WHY do we need to remove Water Chestnuts from Sodus Bay?

Water chestnuts are one of the invasive species on Sodus Bay. They grow rapidly and can out-compete native aquatic vegetation. When they are allowed to grow, they can form impenetrable floating mats of vegetation.  These mats not only create a hazard for boaters but also can severely limit light penetration into the water and reduce or eliminate the growth of native aquatic plants beneath the canopy. The reduced plant growth combined with the decomposition of the water chestnut plants (which die back each year) can result in reduced levels of dissolved oxygen in the water, impact other aquatic organisms, and potentially lead to fish kills.

What has been done to curb Water Chestnuts growth in Sodus Bay?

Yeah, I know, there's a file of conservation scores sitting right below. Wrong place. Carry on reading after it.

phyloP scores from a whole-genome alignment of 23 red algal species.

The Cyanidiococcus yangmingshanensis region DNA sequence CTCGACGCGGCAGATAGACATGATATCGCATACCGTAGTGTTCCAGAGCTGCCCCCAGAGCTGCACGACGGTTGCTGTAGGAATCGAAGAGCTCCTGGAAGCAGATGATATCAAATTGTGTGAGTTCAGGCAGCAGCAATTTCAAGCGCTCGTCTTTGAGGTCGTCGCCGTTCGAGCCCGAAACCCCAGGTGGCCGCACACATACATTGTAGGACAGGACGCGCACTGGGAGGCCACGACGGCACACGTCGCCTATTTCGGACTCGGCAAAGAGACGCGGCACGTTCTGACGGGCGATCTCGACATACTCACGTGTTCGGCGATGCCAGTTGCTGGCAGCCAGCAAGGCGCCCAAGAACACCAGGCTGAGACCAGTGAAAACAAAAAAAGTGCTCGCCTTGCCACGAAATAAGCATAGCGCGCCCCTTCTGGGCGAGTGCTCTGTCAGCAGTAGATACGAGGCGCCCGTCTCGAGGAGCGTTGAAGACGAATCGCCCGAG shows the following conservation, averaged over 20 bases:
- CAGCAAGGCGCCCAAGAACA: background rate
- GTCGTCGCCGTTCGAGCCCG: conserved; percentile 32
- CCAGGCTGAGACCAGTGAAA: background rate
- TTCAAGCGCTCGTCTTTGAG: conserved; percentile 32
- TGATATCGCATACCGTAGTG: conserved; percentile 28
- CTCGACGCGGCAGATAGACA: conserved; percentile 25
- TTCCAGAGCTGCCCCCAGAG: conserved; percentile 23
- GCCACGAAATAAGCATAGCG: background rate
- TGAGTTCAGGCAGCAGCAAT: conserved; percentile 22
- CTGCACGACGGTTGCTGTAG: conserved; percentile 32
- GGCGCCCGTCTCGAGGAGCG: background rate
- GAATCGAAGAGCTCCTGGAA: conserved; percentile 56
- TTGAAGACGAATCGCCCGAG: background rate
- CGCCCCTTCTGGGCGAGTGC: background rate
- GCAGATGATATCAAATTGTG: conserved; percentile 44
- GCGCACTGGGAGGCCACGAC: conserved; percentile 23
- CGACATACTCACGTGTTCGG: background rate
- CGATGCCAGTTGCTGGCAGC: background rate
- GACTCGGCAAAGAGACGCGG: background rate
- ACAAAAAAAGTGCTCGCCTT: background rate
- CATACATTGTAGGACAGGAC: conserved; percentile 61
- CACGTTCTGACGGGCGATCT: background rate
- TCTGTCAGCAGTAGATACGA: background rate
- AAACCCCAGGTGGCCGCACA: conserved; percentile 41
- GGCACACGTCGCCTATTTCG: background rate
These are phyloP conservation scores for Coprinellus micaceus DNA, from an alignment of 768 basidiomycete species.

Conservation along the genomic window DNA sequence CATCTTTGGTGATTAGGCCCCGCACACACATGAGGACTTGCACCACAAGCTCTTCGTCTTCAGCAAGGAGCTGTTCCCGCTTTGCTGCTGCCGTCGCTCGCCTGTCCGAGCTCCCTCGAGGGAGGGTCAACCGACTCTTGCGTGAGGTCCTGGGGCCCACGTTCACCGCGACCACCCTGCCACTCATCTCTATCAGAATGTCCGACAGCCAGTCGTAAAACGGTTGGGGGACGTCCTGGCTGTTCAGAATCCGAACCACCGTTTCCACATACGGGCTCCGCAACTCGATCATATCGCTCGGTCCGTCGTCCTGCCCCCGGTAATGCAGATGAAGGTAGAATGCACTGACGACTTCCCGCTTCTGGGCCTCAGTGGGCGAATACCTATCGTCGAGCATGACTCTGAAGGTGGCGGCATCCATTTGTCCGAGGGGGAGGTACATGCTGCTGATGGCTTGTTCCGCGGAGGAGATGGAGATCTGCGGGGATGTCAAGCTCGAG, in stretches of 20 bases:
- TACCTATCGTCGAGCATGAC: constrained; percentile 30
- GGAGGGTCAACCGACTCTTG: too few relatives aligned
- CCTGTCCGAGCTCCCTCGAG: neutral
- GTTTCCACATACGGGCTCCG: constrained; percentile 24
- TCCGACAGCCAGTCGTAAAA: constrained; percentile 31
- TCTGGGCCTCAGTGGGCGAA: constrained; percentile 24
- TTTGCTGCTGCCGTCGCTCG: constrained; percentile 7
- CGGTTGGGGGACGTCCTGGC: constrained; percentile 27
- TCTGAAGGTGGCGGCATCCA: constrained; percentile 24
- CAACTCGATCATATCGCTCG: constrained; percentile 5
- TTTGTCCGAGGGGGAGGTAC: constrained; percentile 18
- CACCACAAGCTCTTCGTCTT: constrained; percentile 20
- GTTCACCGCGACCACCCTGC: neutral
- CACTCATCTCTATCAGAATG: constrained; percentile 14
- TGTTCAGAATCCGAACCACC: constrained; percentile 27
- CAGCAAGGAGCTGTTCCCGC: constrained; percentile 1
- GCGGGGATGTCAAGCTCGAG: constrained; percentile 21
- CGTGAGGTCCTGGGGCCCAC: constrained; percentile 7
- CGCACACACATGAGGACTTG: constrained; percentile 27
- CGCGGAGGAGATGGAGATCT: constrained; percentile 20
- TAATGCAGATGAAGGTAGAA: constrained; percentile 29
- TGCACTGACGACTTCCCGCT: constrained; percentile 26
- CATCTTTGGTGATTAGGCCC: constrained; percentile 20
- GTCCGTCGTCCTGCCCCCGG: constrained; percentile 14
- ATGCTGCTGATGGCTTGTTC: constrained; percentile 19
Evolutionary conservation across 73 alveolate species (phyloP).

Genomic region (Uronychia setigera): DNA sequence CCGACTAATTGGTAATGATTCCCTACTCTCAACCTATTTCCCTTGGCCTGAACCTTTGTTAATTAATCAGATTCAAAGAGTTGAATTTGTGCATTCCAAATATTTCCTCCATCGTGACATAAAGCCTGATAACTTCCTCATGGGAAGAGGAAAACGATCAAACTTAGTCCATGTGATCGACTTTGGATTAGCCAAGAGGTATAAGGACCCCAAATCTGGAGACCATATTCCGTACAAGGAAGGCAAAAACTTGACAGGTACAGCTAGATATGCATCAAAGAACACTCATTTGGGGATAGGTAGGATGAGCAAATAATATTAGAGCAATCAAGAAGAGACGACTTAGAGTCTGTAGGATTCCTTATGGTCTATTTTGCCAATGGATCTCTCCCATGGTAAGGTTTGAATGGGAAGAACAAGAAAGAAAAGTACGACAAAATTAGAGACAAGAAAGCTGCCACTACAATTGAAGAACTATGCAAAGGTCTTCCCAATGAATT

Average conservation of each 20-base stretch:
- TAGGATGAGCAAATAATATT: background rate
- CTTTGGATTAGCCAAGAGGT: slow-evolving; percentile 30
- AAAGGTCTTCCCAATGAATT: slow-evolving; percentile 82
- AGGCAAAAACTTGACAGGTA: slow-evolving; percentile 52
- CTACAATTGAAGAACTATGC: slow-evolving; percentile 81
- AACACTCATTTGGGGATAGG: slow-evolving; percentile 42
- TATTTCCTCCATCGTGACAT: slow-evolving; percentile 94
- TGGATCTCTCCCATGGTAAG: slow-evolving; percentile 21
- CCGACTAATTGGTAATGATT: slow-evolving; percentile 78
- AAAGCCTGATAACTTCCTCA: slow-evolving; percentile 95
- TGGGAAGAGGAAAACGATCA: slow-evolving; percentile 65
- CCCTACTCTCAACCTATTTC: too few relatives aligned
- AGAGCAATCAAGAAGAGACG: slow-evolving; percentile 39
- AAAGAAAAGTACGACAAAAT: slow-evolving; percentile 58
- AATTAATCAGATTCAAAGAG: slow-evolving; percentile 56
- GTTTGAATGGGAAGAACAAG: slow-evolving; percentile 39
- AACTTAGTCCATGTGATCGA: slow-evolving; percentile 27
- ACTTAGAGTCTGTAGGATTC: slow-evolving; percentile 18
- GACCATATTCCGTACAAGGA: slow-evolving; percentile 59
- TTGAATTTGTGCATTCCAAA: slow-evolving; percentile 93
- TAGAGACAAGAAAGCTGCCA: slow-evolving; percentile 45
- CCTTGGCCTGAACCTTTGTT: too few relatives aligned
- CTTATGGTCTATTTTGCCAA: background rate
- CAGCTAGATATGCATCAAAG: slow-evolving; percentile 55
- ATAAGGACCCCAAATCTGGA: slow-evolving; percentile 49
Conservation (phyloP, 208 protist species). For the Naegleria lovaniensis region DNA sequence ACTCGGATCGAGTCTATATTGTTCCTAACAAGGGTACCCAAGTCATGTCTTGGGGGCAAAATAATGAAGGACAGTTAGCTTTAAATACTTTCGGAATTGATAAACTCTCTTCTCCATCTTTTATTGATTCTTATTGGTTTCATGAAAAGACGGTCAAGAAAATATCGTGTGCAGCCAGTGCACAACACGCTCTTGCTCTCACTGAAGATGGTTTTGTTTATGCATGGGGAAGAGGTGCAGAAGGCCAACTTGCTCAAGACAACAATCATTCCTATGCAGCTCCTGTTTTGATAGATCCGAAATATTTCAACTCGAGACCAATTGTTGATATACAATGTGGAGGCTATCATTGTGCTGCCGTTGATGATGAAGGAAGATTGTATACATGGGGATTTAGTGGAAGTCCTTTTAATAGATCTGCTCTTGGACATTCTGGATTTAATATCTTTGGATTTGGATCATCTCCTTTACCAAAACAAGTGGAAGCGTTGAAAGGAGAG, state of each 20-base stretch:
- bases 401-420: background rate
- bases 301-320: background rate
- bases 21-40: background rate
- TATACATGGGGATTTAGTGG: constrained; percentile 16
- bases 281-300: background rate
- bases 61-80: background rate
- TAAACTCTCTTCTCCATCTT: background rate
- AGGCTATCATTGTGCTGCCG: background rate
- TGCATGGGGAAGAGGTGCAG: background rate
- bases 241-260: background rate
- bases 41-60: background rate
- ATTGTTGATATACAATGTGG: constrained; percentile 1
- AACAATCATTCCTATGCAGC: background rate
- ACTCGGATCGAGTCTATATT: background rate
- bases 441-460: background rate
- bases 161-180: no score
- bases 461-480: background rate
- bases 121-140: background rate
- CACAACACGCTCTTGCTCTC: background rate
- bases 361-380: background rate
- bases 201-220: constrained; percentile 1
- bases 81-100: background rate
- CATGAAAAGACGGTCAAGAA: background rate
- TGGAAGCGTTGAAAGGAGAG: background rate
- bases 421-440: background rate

Since 2012 (and before) Wayne County Soil and Water District, the Finger Lakes Partnership for Regional Invasive Species Management (PRISM), Save Our Sodus and other organizations have been pulling available resources (harvesters and operators), as well as canoe and kayak crews and volunteers for hand-pull harvesting of Water Chestnuts. That approach led to noticeable improvements and a noticeable reduction of Water Chestnuts in the Bay.

Usually, harvesting took place in late July – early August. Last year volunteers participated in 2 harvesting operations on July 23 and July 30th around Emerald Point of the Second Creek, Clark Creek and South of the Bay Bridge.

Click on the image to enlarge.

Volunteers Hank and Mary Stuart unloaded a pile of water chestnuts to a seaweed harvesting machine near Second Creek. July 23, 2016.

What has been done this year?

This year’s flood affected the annual water-chestnut cleanup efforts, but some work was done in spite of the challenges.

The highest water chestnuts concentration in Sodus Bay is on the South side of Sodus Bay Bridge.

That’s where most of the cleanup work has been performed in August of 2017 in order to reduce the generational invasion further into Sodus Bay.